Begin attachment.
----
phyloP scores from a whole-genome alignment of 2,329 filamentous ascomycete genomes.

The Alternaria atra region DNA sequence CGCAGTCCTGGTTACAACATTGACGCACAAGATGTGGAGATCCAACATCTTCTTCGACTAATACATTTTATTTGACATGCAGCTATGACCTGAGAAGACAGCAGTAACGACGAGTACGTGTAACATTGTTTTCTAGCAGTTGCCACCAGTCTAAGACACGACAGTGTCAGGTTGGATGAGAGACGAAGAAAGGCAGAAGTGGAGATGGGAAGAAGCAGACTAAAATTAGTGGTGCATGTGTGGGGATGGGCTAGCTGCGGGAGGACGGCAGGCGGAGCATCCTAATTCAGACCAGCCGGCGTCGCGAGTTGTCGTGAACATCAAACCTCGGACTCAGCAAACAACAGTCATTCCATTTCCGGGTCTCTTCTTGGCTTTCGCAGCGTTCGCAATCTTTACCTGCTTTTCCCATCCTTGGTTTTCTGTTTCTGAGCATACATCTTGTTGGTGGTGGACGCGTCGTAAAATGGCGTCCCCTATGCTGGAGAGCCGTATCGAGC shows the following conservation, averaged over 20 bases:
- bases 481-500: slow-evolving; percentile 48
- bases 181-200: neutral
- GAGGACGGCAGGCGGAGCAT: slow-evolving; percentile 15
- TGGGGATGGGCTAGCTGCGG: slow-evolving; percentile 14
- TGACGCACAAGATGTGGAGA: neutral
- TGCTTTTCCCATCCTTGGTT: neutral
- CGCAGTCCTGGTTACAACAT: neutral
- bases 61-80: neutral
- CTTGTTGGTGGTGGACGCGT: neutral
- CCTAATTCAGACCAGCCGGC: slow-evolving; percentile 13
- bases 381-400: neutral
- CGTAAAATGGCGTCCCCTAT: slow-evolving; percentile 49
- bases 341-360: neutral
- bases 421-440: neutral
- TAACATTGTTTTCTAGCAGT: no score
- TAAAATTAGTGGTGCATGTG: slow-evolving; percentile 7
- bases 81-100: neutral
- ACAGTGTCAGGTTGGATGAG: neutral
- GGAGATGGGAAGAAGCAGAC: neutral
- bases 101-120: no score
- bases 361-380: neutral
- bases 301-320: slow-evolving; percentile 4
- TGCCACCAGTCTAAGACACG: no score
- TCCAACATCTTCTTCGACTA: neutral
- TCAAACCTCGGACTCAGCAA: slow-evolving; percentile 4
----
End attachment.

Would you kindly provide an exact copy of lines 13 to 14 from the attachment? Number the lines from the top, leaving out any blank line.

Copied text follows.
- bases 381-400: neutral
- CGTAAAATGGCGTCCCCTAT: slow-evolving; percentile 49